Caffeine in Rooibos Tea (Redbush Tea)

Caffeine in Rooibos Tea (Redbush Tea):

Rooibos (scientific name Aspalathus linearis) is a broom-like member of the legume family of plants.

It is native to the continent of Africa and is primarily grown in the Cederberg, a small mountainous area in the region of the Western Cape province of South Africa Cape.

The plant grows about three feet tall and has needle-like leaves similar to a pine tree.

The leaves are used to make a healthy herbal tea called rooibos, bush tea, or redbush tea (particularly in Great Britain). The leaves are oxidized, producing a red color, which gives it a somewhat nutty flavor.

Chemical Composition

It is rich in many mineral contents, such as calcium, iron, potassium, copper, manganese, zinc, magnesium, and alpha hydroxy acid.

It also contains polyphenols, including flavones, flavonols, flavanones, dihydrochalcones, nothofagin, and aspalathin.

Does rooibos have caffeine?

Like most herbal teas, rooibos tea is free from caffeine and low in tannins. This is essential, as it means it does not need to be subjected to a chemical process to remove the caffeine.

This also indicates that anyone can drink it, including those who are not recommended to drink caffeine, such as pregnant women and children (the average South African drinks around five cups per day).

What are the benefits of redbush tea?

Relieves hypertensionheart disease blood pressure

It is a natural remedy to help prevent and relieve hypertension. It works by lowering blood pressure. Hypertension, usually known as high blood pressure, develops when too much blood is forced against the artery walls within the body.

This may lead to health problems including heart disease, which is the leading cause of death in the U. S. According to the CDC, about 33 % of Americans suffer from hypertension. As a result, many people may benefit from drinking this tea to assist with their hypertension.

Has an anti-inflammatory effect

Due to its high antioxidant levels, the tea is also anti-inflammatory.

A 2009 study by the Department of Pediatrics and Adolescent Medicine, Juntendo University School of Medicine, Tokyo, Japan, concluded that this tea could help prevent DNA inflammation and damage, both of which are linked to a wide array of diseases.

The tea is thought to be a particularly helpful brew for children because it is caffeine-free.

Full of antioxidants

It is exceptionally rich in a diverse array of antioxidants, including two polyphenols, nothofagin, and aspalathin (which is unique to this plant).

These beneficial natural compounds protect our bodies from the cell-damaging effects of free radicals, thereby protecting us from a host of serious degenerative afflictions such as Parkinson’s disease, macular degeneration, and different types of cancer.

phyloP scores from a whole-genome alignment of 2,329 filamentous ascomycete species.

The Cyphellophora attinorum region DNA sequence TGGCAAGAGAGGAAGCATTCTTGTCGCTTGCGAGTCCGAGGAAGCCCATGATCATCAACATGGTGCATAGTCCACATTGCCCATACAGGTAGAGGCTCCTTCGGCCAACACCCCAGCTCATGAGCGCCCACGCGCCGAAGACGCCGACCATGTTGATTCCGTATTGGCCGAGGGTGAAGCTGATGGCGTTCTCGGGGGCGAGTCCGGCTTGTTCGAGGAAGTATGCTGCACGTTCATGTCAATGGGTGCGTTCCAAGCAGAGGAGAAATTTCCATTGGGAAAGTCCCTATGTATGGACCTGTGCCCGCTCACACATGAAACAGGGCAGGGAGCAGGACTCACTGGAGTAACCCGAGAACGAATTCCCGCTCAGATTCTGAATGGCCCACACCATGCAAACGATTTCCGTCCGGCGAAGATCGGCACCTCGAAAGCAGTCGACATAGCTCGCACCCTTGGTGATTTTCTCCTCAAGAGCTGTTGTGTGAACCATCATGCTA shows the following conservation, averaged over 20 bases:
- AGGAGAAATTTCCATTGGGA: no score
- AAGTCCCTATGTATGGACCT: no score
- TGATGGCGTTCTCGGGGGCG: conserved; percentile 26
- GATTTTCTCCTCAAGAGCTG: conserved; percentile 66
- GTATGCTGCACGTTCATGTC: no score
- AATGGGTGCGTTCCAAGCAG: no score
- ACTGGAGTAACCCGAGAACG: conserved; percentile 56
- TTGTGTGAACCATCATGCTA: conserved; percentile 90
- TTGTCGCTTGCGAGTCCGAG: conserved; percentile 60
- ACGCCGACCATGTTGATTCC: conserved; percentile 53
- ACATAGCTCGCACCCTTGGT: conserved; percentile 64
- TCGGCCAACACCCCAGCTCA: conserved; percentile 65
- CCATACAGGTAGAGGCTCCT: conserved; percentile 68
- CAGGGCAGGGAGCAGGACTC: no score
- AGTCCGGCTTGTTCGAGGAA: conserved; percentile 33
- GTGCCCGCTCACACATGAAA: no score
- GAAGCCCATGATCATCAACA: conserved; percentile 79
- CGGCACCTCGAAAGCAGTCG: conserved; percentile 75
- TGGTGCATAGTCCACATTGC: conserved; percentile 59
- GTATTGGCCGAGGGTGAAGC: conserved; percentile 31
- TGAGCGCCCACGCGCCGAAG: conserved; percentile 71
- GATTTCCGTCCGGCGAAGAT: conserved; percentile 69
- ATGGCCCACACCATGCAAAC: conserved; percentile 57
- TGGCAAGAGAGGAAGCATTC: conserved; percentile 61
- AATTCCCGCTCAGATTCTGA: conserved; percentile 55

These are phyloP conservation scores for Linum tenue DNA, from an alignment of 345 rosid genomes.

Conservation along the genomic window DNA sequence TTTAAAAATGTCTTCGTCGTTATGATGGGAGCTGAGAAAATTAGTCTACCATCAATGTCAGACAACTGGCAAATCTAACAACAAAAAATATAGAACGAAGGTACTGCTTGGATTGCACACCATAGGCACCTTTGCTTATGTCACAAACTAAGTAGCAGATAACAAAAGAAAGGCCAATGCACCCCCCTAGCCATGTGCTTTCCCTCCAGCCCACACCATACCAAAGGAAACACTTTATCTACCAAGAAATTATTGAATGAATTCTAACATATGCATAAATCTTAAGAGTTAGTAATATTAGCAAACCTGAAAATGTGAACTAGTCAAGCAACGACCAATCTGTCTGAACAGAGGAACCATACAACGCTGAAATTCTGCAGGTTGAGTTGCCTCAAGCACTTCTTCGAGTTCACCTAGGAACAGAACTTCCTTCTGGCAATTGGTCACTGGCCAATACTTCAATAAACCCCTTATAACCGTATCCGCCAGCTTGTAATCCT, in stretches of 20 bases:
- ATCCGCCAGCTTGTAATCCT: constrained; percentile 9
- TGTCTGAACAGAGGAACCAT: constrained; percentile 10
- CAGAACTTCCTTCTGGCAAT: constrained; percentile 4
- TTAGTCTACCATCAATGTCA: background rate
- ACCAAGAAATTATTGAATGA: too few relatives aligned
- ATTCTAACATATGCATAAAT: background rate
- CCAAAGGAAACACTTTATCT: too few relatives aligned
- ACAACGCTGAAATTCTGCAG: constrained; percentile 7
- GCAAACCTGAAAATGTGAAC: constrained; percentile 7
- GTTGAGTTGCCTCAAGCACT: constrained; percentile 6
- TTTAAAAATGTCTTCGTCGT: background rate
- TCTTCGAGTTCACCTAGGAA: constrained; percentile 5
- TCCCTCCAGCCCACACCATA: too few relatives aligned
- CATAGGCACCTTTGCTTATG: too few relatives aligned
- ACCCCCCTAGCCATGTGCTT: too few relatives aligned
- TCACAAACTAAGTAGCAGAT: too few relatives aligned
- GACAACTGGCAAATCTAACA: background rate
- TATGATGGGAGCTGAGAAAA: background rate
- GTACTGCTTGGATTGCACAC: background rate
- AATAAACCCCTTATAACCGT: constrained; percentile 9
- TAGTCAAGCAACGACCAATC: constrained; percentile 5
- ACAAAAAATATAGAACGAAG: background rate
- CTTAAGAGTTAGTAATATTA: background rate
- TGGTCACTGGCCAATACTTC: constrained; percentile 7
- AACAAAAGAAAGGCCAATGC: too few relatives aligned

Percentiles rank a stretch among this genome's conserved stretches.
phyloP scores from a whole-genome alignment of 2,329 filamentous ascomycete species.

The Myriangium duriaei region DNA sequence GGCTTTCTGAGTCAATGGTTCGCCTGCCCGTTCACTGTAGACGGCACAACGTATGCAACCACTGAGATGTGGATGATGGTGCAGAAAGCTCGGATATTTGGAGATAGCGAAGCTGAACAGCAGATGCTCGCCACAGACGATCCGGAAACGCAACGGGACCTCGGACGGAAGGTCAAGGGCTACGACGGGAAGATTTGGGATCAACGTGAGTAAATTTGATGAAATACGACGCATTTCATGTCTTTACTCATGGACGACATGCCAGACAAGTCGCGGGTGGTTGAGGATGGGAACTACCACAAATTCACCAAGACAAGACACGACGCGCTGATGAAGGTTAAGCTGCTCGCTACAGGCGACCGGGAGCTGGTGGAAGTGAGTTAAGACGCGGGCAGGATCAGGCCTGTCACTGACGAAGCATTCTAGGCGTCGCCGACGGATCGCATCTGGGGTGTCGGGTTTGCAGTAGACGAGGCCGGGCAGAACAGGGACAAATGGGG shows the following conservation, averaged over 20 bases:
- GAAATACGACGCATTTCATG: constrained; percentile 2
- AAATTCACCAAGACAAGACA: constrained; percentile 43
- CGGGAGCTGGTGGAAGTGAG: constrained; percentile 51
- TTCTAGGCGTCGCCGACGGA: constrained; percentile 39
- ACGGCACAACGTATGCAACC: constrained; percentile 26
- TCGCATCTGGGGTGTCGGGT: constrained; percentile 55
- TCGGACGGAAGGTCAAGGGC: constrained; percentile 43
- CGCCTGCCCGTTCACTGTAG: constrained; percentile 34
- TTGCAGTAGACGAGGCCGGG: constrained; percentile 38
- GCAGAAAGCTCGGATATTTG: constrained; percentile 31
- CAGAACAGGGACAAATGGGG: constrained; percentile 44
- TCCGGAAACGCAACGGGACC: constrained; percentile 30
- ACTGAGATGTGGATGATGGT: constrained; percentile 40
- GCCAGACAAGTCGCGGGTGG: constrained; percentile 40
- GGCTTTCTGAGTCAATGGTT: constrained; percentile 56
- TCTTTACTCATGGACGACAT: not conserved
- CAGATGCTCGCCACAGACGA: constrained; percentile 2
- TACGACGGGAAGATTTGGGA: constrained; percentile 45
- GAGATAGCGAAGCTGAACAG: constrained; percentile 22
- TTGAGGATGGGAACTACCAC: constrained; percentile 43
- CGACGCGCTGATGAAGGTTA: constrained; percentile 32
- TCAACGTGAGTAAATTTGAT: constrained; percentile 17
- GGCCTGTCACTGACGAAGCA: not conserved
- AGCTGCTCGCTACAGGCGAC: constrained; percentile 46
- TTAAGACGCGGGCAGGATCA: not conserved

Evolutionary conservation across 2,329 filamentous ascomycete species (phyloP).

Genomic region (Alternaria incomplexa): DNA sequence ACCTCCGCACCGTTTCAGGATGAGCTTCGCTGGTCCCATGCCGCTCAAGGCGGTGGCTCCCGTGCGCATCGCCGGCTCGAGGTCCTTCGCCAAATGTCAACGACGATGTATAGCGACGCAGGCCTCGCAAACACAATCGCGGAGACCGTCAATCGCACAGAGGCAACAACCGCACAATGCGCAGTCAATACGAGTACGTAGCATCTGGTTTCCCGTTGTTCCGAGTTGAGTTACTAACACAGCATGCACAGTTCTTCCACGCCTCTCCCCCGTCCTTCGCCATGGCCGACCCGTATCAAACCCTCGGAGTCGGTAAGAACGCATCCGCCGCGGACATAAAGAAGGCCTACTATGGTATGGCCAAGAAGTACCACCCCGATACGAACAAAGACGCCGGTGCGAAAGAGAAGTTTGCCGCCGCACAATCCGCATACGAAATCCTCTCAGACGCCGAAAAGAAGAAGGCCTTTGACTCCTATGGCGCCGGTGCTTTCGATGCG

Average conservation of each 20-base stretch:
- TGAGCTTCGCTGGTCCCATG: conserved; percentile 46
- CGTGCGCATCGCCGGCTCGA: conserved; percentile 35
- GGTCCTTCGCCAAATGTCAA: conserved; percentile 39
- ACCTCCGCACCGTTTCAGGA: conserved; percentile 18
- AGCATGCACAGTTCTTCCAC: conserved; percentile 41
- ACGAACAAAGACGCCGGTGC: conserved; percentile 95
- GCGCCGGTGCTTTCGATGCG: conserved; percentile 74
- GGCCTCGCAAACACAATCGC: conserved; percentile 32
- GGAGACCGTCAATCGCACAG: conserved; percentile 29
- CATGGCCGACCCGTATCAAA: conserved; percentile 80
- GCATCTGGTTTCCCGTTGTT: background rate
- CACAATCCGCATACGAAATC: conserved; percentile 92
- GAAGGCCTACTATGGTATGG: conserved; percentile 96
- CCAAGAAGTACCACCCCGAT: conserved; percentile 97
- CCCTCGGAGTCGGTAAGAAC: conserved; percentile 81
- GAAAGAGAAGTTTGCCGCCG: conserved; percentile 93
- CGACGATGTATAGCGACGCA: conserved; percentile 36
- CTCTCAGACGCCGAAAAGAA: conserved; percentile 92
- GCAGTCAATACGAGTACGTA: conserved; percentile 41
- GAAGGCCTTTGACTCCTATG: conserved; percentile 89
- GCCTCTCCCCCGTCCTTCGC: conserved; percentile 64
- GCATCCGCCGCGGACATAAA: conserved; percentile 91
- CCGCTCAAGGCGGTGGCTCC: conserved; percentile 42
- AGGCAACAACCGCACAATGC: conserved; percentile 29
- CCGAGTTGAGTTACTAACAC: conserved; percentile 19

In fact, this tea is bursting with so many cancer-fighting substances (including flavones, flavanones, and flavonols) that the Cancer Association of South Africa, after 8 years of research, has officially acknowledged it as a natural source of natural anti-cancer chemicals.

Beneficial for skinDry Skin

Drinking this tea or applying it topically ensures good skin health because of the presence of zinc and alpha hydroxy acids.

In fact, a compress of tea helps in relieving rashes, acne, itching, allergies, sunburn, and other dermatological problems.

Individuals suffering from eczema can apply a solution made from this amazing tea using a cotton ball to get relief. Not only that, but alpha hydroxy has shown considerable evidence of helping with the aging process.

Improves circulation

One of the many powerful antioxidants in this tea is called Chrysoeriol, which improves body circulation by averting the action of the enzyme that causes cardiovascular disease.

Drinking tea also lowers cholesterol (LDL) and blood pressure. It has been found to be of some help in preventing diabetic vascular complications.

Rich in polyphenols

The tea contains polyphenols that have antiviral, anti-inflammatory, and antimutagenic effects. These compounds are organic chemicals that are most often praised for their antioxidant capabilities.

The tea is full of phenolic compounds within it, and polyphenols are some of the most important. They act as scavengers of free radicals throughout the body, which are harmful byproducts of cell metabolism that can cause diseases like heart disease and cancer.

Nothofagin and aspalathin are two other important antioxidants that this tea contains, making this a great beverage to boost your immune system and protect your body against all kinds of conditions and diseases.

Regenerates the liver

Research conducted on rats has shown its hepatoprotective properties, hence preventing liver damage.

In fact, frequent consumption of this tea helps regenerate the damaged liver tissues, thereby maintaining good liver health, and also being beneficial for patients with damaged liver (hepatopathy).

Anti-spasmodic effect

Most likely due to its high flavonoid content, the tea is reported to have antispasmodic properties and is frequently used in South Africa to treat babies that have stomach cramps and colic.

In addition, South Africans also use it for digestive upsets and calming intestinal spasms in adults.

How to make the tea?

Boil water in a container. Take about 1 teaspoon of leaves for 1 cup of water. If using loose-leaf tea, 1 to 2 teaspoons may be added, whereas 1 teabag per cup would be fine. Pour the water over the leaves.

Let it steep for about 5 minutes. Strain the tea. You may add sweetener for taste. For iced tea, keep the strained infusion in the refrigerator for 1 hour to cool before serving it with ice cubes.

Clearly, there are many health benefits of drinking rooibos tea. Thus, consider adding a cup to your daily regimen.


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